Supreme Court of India
M/S Z Engineers Construction Pvt … vs Bipin Bihari Behera on 14 February, 2020Author: L. Nageswara Rao

Bench: L. Nageswara Rao, Hemant Gupta










1. Leave granted.

2. The challenge in the present appeal is to an order passed by the

High Court of Orissa on 24th January, 2019 whereby the petition

filed by the appellant under Article 227 of the Constitution of India,

dismissing an application filed by the appellant under Order XIII

Rule 8 of the Code of Civil Procedure, 1908 1 to impound the power

of attorneys (Exts. 4 and 5), was dismissed.

3. The plaintiffs-respondents instituted a suit for partition through

their power of attorney holder Kishore Chandra Behera (PW-1).

During the cross-examination of PW-1, the present appellants filed

1 for short, ‘Code’

an application under Order XIII Rule 8 of the Code to impound the

power of attorneys, Exts. 4 and 5, inter alia, for the reason that

such power of attorney is to be treated as Conveyance within the

meaning of Article 23 of the Indian Stamp Act, 1899 2 as amended

by Orissa Act No. 1 of 2003 w.e.f. 20 th January, 2003. The amended

Schedule IA reads as under:

Schedule IA

23 Conveyance, as defined by Section
2(10) not being a transfer charged
or exempted under No. 62:
(a) in respect of movable property. Four per centum of
the amount or value
of the consideration
as set forth in the
(b) in respect of immovable property. Eight per centum of
the amount or value
of the consideration
for such conveyance
as set forth therein or
the marked value of
the property
whichever is higher.

xxx xxx

Explanation – For the purpose of this
article, an agreement to sell any
immovable property or a power of
attorney shall, in case of transfer of
the possession of such property
before or at the time of or after the
execution of such agreement or
power of attorney, be deemed to be
a conveyance and the stamp duty
thereon shall be chargeable

Provided that the stamp duty
already paid on such agreement or
power of attorney shall, at the time
of the execution of a conveyance in
pursuance of such agreement or
power of attorney, be adjusted

2 for short, ‘Act’

towards the total amount of duty
chargeable on the conveyance.

4. Similarly, clause (f) of Article 48 was substituted by the amending

Act, contemplating levy of stamp duty as conveyance when such

power of attorney is given for consideration and authorising the

attorney to sell any immovable property.

5. The power of attorney dated 21st February, 2011 was produced in

evidence as Ex.4 on 9th July, 2008 by PW 1- Kishore Chandra

Behera. It was objected to by the present appellants. The other

power of attorney dated 4th October, 2008 was produced as Ex.5 in

evidence on 7th August, 2018 which was again objected to by the

present appellants. The relevant part of the evidence from the

statement of PW 1 reads as under:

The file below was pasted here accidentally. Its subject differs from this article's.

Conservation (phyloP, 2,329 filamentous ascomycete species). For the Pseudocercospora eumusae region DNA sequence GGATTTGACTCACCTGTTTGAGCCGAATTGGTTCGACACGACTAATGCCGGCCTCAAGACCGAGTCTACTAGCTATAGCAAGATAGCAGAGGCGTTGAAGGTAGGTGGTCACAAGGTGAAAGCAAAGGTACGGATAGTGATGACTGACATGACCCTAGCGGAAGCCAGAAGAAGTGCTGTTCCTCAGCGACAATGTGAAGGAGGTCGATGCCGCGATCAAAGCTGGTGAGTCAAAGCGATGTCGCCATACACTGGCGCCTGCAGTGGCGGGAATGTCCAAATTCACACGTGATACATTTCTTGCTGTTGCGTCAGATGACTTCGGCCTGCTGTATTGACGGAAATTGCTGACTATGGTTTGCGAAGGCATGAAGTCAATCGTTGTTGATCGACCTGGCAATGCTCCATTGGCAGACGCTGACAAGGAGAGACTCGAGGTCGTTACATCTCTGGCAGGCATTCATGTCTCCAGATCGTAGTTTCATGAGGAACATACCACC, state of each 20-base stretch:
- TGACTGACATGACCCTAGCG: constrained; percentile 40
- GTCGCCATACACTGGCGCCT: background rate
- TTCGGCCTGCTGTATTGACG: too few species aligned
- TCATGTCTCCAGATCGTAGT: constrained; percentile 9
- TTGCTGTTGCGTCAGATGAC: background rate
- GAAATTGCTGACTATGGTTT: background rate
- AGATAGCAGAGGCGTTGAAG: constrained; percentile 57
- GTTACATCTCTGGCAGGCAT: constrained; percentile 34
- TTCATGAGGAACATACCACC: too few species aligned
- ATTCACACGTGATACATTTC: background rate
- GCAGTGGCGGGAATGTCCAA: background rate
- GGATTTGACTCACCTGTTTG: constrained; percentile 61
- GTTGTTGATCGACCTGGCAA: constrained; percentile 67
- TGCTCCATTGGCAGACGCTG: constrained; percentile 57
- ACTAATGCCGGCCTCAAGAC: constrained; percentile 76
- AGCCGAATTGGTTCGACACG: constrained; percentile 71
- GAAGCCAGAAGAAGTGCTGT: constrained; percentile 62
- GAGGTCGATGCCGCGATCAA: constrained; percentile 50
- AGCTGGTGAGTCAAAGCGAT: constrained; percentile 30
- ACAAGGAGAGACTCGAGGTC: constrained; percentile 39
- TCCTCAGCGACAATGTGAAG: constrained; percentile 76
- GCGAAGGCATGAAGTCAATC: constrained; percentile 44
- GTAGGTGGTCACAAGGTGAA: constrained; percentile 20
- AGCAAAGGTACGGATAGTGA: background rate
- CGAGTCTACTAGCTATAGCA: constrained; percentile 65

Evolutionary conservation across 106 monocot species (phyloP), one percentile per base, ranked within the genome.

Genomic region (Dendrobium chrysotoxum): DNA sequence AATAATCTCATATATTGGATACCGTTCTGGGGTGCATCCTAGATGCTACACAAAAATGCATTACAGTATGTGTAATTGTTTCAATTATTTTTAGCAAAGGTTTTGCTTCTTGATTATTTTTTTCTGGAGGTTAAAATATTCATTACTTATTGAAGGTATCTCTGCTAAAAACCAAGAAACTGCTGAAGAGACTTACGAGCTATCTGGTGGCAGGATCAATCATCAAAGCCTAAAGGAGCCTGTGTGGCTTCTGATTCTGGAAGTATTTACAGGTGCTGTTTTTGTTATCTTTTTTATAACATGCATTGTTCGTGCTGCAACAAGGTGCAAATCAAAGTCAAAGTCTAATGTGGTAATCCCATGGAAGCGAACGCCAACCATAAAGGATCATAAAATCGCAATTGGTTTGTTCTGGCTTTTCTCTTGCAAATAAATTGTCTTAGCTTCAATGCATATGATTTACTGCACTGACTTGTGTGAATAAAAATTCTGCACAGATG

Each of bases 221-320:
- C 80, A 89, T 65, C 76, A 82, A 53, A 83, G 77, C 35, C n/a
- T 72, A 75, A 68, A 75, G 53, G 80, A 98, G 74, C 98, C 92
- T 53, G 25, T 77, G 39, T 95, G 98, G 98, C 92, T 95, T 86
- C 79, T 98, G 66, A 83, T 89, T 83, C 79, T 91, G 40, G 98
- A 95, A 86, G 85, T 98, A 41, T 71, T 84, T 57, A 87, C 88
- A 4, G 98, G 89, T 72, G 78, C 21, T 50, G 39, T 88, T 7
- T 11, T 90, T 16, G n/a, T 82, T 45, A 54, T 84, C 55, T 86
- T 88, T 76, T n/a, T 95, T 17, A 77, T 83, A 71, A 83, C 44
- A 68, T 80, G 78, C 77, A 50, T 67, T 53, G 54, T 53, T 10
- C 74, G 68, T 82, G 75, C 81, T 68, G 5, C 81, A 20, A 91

“15. …This is the original general power of attorney
dtd.21.02.2011 marked Ext-4 (with obj.).

16. This is the original general power of attorney
bearing No. 10676 dtd.04.10.2008 marked Ext-5 (with

6. It is thereafter an application was filed by the appellants on 3 rd

September, 2018 seeking direction to impound the two power of

attorneys on the ground that they were insufficiently stamped.

Therefore, in terms of Section 35 of the Act, the same were liable to

be impounded and can be admitted in evidence only if appropriate

stamp duty and penalty is paid. It is argued that in terms of the

Act as amended in the Orissa State, the power of attorney shall be

treated to be conveyance if the possession is transferred before or

at the time or after the execution of a power of attorney. It is

contended though, that the cumulative reading of the power of

attorneys shows that the intention is to give an unequivocal right to

the attorney to sell the land. However, the fact that the possession

was transferred to the attorney was admitted when the attorney

appeared as PW-1. Therefore, in terms of explanation to Article 23,

the power of attorney is liable to be impounded and cannot be

admitted unless an appropriate stamp duty is paid.

7. In a judgment reported as Ram Rattan (Dead) by LRs. v.

Bajrang Lal & Ors.3, the question regarding admissibility of a

document was examined for the reason that it was not duly

stamped and registered. The learned trial court made an

endorsement that the document was “Objected, allowed subject to

objection”. However, the learned trial court at the stage of

arguments rejected the documents to be admitted for

consideration, by taking recourse to Section 36 of the Act. This

Court found that Section 36 of the Act could come into play only

when an objection regarding insufficient stamp duty was judicially

determined. Since an objection was raised which was not still

judicially determined, the recourse to Section 36 of the Act was

found to be not tenable, though an objection was raised at the time

of evidence.

8. In Omprakash v. Laxminarayan & Ors.4, the plaintiff claimed

3 (1978) 3 SCC 236
4 (2014) 1 SCC 618

that possession was delivered to him on the basis of an agreement

to sell. The defendant denied the delivery of possession. The

question examined was as to whether the admissibility of

document produced by party would depend upon recitals in the

documents or whether documents are to be considered as

conveyance as defined under the Act as amended by Stamp

(Madhya Pradesh Second Amendment) Act, 1990. The amendment

in the Madhya Pradesh Act is similar to that made in Orissa Act No.

1 of 2003. The High Court accepted the plaintiff’s petition and set

aside the demand of stamp duty treating the document to be

conveyance as ordered by the trial court. The distinguishing factor

is that, in the aforesaid case, possession was said to be delivered

to the prospective vendee in the agreement to sell itself. This

Court held as under:

“16. From a plain reading of the aforesaid provision, it